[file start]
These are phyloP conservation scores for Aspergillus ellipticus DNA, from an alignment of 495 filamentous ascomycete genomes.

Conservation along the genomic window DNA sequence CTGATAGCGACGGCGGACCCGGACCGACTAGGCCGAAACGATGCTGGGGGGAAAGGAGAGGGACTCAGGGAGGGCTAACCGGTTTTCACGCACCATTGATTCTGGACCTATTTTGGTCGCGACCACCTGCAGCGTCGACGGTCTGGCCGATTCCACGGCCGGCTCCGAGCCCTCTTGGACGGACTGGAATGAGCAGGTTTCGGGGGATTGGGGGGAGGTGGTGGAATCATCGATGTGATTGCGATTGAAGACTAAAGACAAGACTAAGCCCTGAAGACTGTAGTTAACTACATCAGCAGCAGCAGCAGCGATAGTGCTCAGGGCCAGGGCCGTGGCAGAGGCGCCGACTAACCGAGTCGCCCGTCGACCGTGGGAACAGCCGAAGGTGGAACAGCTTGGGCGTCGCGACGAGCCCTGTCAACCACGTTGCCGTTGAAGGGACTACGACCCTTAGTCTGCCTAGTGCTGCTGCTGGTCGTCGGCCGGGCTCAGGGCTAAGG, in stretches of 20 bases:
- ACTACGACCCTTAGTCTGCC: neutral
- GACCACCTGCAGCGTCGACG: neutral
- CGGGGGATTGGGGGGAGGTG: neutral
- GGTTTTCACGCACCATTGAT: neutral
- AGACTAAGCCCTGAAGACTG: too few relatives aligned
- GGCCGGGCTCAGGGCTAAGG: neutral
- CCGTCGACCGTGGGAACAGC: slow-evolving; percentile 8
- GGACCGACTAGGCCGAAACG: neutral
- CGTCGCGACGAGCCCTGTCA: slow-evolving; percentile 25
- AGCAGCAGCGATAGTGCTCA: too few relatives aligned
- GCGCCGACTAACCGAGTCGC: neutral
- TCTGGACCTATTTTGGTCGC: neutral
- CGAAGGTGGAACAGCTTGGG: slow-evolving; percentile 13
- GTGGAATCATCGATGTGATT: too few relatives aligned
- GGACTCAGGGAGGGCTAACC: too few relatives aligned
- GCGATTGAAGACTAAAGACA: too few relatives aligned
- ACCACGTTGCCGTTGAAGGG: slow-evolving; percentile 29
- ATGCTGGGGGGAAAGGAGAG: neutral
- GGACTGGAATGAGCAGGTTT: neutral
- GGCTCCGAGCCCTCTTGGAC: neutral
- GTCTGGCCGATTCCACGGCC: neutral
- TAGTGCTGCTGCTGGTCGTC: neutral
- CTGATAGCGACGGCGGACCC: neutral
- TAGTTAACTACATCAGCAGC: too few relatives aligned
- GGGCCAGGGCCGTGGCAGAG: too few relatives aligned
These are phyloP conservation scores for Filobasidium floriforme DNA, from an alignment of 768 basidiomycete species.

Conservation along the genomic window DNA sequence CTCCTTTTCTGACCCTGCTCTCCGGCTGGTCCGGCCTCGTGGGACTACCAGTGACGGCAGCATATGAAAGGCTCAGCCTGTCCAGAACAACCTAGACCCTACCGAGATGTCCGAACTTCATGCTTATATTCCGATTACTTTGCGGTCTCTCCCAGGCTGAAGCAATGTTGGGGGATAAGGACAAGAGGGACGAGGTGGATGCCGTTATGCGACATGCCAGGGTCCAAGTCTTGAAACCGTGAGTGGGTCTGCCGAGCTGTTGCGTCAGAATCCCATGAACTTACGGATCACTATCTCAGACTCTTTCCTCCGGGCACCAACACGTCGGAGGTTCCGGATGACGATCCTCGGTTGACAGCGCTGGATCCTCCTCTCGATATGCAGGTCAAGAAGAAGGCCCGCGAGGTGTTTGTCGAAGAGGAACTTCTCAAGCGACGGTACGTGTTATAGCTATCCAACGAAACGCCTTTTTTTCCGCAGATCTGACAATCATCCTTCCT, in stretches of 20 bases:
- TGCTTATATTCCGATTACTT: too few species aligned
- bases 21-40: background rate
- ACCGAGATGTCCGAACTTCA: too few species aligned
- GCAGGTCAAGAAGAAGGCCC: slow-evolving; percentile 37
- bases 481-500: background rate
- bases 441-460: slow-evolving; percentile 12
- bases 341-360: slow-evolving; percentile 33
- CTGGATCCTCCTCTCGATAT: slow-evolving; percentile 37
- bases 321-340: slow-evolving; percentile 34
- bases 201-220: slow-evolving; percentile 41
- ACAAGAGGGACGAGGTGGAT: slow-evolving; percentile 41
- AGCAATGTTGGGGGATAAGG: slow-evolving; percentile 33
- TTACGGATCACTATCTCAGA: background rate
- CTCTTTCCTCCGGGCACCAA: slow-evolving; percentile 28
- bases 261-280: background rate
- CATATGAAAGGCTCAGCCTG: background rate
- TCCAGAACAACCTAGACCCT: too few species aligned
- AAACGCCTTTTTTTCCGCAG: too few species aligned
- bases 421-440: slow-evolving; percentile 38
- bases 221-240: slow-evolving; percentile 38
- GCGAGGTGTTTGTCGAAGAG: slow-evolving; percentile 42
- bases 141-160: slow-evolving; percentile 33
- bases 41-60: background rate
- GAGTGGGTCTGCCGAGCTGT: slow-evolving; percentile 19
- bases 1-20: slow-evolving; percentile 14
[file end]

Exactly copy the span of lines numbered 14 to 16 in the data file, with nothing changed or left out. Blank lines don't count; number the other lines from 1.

- TCTGGACCTATTTTGGTCGC: neutral
- CGAAGGTGGAACAGCTTGGG: slow-evolving; percentile 13
- GTGGAATCATCGATGTGATT: too few relatives aligned